Our original four boys came from Ardo Alpacas in Aberdeenshire. We are not alpaca breeders and have our boys purely as pets. Our experience is that you don't need to be a breeder and that a 'batchelor herd' can give much pleasure to the owner. We have 5 acres including our big garden and grazing for the boys, 15 miles north of Inverness, Scotland. I spin, knit, felt and crochet with the fleece from the boys.


Just a reminder that clicking on (most) of the photos will show them greatly enlarged.

Sunday, 27 January 2013

All in the line of duty!

We've watched the television news broadcasts with concern this week again as  snow, and now floods, hit you guys in the south.  In particular, Debbie & Paul at Barnacre Alpacas in Northumberland  (www.barnacre-alpacas.blogspot.co.uk)really took a snow dump with sad consequences for some of their sheep. We've been really lucky so far this winter and have not suffered extremes of weather other than the bitter cold.  The set of photos here were taken yesterday with snow on the hills, cold wind but a lovely day for the time of year.  These photos also tell a tale of Faro who prides himself on being the sentry for the herd, a fact we've often mentioned before.  The photos are taken from our field adjoining the top paddocks, looking west and (you'll need to magnify!) the boys have their heads down going in one direction - all except Faro on the extreme left.  Not unusually he often does things differently, looking in the opposite direction, watching when the others feed etc
A similar shot as he looks about him at what might be behind the herd.
The boys are unconcerned by Robbie with the camera and carry on feeding.   Faro is  now making sure  that there is no threat to his pals by being on the higher ground over-looking them.
Fidget is in the front of the photo here but still Faro remains on the skyline watching what is going on.
And because Robbie is close by, Faro continues to look out for the boys as they continue to feed.   Faro has always done this and sometimes it can be a problem as he will not feed or  eat his supplement if there is any type of distraction e.g. dog barking, hens flapping their wings nearby - just in case there is a threat.  He is not timid in any way but nor is he aggressive and rarely spits or is confrontational in any way with the others.  Like feeding geese who always have at least one of their number looking around for potential trouble to the flock, the boys seem to be aware that Faro is always on duty looking out for them.  It's fascinating to watch.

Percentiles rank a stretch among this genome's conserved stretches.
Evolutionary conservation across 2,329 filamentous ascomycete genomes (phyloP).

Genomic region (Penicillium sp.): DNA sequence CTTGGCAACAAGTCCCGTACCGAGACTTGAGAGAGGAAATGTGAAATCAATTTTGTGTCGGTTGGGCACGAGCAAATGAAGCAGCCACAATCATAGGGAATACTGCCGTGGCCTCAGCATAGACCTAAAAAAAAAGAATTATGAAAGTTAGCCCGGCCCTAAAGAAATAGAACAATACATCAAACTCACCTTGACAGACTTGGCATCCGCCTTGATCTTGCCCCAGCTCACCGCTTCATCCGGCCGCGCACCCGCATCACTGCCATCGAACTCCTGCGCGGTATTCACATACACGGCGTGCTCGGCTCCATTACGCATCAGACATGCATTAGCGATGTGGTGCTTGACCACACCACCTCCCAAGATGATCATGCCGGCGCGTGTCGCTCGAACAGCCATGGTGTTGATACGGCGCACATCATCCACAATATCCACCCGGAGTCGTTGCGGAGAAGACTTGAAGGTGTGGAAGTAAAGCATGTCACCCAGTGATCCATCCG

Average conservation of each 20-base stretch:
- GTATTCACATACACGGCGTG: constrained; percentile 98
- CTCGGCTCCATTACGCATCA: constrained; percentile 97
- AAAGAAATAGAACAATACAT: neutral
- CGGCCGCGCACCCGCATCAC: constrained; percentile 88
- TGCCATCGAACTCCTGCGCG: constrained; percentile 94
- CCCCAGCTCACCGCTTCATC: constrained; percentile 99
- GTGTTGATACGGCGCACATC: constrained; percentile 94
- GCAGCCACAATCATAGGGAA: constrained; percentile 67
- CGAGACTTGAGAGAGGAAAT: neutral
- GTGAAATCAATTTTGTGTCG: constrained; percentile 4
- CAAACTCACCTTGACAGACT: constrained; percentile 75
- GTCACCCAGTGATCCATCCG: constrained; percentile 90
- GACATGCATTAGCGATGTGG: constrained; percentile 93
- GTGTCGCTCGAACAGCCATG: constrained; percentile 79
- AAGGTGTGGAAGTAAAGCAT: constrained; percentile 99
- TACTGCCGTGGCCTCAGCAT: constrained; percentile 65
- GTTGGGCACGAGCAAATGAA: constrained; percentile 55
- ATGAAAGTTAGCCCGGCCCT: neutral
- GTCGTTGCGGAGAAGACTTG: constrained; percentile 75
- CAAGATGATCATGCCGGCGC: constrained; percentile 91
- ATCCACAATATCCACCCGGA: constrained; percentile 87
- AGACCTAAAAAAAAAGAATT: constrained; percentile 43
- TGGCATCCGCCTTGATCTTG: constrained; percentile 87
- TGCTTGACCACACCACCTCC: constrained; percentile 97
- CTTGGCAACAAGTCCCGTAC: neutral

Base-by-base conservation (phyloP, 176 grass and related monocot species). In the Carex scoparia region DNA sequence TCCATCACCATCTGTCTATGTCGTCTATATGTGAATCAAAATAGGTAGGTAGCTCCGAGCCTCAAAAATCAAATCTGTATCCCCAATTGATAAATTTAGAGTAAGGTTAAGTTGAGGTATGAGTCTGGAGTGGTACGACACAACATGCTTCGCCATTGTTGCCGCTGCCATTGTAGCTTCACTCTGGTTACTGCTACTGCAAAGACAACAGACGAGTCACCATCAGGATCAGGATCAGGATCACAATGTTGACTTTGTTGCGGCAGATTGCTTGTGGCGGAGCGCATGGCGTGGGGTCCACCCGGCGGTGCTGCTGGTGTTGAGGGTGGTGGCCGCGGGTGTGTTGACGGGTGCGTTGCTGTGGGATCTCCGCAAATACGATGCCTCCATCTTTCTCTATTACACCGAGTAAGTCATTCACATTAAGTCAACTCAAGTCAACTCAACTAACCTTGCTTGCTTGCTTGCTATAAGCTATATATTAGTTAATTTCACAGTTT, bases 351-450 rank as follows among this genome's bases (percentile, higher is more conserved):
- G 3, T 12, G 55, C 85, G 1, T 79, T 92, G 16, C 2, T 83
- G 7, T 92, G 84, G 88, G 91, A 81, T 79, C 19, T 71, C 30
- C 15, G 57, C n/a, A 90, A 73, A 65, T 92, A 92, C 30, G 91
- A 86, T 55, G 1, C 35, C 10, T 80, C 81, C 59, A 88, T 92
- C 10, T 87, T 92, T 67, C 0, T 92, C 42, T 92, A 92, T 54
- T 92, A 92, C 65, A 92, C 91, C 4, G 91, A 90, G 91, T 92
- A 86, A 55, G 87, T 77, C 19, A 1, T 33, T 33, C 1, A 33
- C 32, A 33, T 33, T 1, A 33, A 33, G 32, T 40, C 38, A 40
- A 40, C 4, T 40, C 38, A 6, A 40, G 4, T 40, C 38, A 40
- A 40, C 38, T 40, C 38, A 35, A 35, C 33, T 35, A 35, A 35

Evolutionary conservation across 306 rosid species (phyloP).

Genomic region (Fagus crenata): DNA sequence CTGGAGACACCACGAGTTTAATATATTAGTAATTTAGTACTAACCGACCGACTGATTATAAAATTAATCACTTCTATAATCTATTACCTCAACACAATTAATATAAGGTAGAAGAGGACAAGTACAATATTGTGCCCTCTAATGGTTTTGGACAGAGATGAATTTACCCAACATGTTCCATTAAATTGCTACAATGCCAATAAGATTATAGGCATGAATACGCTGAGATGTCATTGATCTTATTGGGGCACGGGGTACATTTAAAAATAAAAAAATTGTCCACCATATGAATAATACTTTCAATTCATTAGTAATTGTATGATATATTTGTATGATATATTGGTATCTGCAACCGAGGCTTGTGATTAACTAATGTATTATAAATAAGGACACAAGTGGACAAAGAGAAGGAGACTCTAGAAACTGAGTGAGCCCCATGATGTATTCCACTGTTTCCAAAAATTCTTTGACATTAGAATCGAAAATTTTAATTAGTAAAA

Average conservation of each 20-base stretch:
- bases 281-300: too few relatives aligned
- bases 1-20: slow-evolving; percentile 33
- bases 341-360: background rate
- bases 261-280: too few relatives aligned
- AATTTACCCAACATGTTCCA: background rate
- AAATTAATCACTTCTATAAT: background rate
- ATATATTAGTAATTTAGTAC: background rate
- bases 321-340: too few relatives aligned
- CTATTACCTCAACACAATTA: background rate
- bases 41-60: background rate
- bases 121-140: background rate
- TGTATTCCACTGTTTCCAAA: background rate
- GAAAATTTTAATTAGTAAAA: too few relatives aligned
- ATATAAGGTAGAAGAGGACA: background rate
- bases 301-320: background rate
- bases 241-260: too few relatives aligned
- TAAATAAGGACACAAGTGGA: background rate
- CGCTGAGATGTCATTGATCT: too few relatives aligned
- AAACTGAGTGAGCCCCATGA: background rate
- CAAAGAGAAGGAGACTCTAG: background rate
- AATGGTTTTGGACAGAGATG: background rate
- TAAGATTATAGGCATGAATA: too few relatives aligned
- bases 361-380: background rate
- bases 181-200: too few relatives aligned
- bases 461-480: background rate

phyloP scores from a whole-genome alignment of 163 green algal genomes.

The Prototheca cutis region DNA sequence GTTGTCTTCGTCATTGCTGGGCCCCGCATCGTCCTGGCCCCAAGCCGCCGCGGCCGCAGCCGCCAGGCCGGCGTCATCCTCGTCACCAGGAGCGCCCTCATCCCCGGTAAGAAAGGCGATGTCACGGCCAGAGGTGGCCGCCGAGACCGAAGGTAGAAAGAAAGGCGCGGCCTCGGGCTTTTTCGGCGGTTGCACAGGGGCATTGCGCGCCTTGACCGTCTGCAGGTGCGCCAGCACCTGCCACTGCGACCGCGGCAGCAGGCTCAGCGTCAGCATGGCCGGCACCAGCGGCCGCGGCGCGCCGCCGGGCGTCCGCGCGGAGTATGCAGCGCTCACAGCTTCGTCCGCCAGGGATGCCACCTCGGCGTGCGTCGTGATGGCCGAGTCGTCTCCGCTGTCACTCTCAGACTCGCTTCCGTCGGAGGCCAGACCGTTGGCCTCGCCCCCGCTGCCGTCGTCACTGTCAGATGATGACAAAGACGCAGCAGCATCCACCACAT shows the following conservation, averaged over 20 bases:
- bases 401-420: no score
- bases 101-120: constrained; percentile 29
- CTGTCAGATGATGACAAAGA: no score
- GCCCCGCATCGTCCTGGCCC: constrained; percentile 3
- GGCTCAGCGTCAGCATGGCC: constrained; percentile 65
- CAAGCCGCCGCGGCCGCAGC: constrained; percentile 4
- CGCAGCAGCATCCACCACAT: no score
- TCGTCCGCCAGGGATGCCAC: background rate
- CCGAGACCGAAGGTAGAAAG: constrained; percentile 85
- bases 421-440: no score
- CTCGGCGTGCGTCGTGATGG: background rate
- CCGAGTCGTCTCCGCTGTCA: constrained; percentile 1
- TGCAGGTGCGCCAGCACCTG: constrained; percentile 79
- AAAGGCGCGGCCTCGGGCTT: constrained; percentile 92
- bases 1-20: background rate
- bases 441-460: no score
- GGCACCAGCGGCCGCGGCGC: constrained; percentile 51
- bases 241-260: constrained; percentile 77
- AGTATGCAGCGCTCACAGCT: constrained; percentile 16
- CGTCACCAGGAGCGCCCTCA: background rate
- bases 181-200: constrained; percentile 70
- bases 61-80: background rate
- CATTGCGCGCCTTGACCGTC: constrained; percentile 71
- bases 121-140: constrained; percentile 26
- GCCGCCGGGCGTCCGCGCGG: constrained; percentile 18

Gully, one of Faro's protected boys who is a bit hard of hearing.
And finally...............Wee Eck who is deaf and benefit's from Faro's alertness - but is a real bruiser who is well able to stand up for himself!


  1. It's fascinating how they sort out their roles. Since we sold Namaste, who was herd lookout, Silhouette seems to be taking on the role. Interesting as neither are dominant animals yet both were from Pegassou, so, maybe having herd matriarch as mum has something to do with her girls taking on important roles in the herd?

    1. Yes, possibly Judi. Certainly in Faro's case his dad Gottit was just the same. Robbie

  2. Interesting to hear about the herd roles.

  3. You and the boys did well to miss the snow, thankfully ours in now on the melt after another dump Friday night and into Saturday.

    I love to watch everyone in their job, they all have one don't they. I wonder if Faro thinks because his mates can't hear as well he needs to be extra vigilant.

    1. We were lucky this winter but you guys certainly caught it. Hope you don't end up with floods now!

      Don't know if Faro knows he has two deaf mates, but he certainly takes his guarding job seriously!


  4. I love how Faro stands so 'alert', not only his role, but in his posture too. Our matriarch Acua is similiar and we can't get her to eat either when she is on watch! :) Lisa

  5. Fascinating, especially the not eating when on guard duty bit. I've been trying to work out if we have a self appointed guardian, but I don't think we do. It will be interesting to see if that changes when the new much younger boys arrive.